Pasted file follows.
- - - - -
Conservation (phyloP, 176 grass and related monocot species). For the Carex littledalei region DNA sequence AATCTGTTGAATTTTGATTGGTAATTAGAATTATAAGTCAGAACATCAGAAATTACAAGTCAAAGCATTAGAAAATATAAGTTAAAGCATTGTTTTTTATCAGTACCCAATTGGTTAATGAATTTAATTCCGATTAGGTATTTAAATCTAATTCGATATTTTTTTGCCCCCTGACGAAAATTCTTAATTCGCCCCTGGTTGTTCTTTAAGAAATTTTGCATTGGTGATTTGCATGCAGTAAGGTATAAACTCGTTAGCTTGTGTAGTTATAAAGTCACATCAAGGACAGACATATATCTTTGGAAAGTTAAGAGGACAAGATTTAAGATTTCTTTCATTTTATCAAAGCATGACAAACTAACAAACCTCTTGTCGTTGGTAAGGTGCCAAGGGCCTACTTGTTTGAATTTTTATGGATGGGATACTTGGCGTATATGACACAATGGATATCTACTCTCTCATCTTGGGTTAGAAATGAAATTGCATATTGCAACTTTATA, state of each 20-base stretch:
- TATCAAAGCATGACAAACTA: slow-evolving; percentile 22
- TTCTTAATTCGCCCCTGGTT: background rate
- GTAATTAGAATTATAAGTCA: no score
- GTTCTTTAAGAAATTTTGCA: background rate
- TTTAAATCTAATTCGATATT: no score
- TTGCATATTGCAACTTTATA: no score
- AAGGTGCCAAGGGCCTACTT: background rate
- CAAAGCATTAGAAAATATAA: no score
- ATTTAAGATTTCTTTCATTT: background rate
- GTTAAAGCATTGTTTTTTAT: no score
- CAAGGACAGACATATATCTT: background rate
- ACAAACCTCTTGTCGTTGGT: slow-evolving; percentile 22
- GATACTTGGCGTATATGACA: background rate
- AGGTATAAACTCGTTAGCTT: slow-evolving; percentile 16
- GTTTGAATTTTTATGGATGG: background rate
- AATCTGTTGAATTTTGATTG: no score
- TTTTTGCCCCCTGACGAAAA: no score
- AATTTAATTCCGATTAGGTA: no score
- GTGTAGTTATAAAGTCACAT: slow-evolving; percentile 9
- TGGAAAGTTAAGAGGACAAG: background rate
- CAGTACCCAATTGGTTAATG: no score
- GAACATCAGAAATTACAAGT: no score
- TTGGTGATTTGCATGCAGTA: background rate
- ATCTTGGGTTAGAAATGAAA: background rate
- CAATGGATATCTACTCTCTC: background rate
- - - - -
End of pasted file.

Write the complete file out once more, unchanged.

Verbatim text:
Conservation (phyloP, 176 grass and related monocot species). For the Carex littledalei region DNA sequence AATCTGTTGAATTTTGATTGGTAATTAGAATTATAAGTCAGAACATCAGAAATTACAAGTCAAAGCATTAGAAAATATAAGTTAAAGCATTGTTTTTTATCAGTACCCAATTGGTTAATGAATTTAATTCCGATTAGGTATTTAAATCTAATTCGATATTTTTTTGCCCCCTGACGAAAATTCTTAATTCGCCCCTGGTTGTTCTTTAAGAAATTTTGCATTGGTGATTTGCATGCAGTAAGGTATAAACTCGTTAGCTTGTGTAGTTATAAAGTCACATCAAGGACAGACATATATCTTTGGAAAGTTAAGAGGACAAGATTTAAGATTTCTTTCATTTTATCAAAGCATGACAAACTAACAAACCTCTTGTCGTTGGTAAGGTGCCAAGGGCCTACTTGTTTGAATTTTTATGGATGGGATACTTGGCGTATATGACACAATGGATATCTACTCTCTCATCTTGGGTTAGAAATGAAATTGCATATTGCAACTTTATA, state of each 20-base stretch:
- TATCAAAGCATGACAAACTA: slow-evolving; percentile 22
- TTCTTAATTCGCCCCTGGTT: background rate
- GTAATTAGAATTATAAGTCA: no score
- GTTCTTTAAGAAATTTTGCA: background rate
- TTTAAATCTAATTCGATATT: no score
- TTGCATATTGCAACTTTATA: no score
- AAGGTGCCAAGGGCCTACTT: background rate
- CAAAGCATTAGAAAATATAA: no score
- ATTTAAGATTTCTTTCATTT: background rate
- GTTAAAGCATTGTTTTTTAT: no score
- CAAGGACAGACATATATCTT: background rate
- ACAAACCTCTTGTCGTTGGT: slow-evolving; percentile 22
- GATACTTGGCGTATATGACA: background rate
- AGGTATAAACTCGTTAGCTT: slow-evolving; percentile 16
- GTTTGAATTTTTATGGATGG: background rate
- AATCTGTTGAATTTTGATTG: no score
- TTTTTGCCCCCTGACGAAAA: no score
- AATTTAATTCCGATTAGGTA: no score
- GTGTAGTTATAAAGTCACAT: slow-evolving; percentile 9
- TGGAAAGTTAAGAGGACAAG: background rate
- CAGTACCCAATTGGTTAATG: no score
- GAACATCAGAAATTACAAGT: no score
- TTGGTGATTTGCATGCAGTA: background rate
- ATCTTGGGTTAGAAATGAAA: background rate
- CAATGGATATCTACTCTCTC: background rate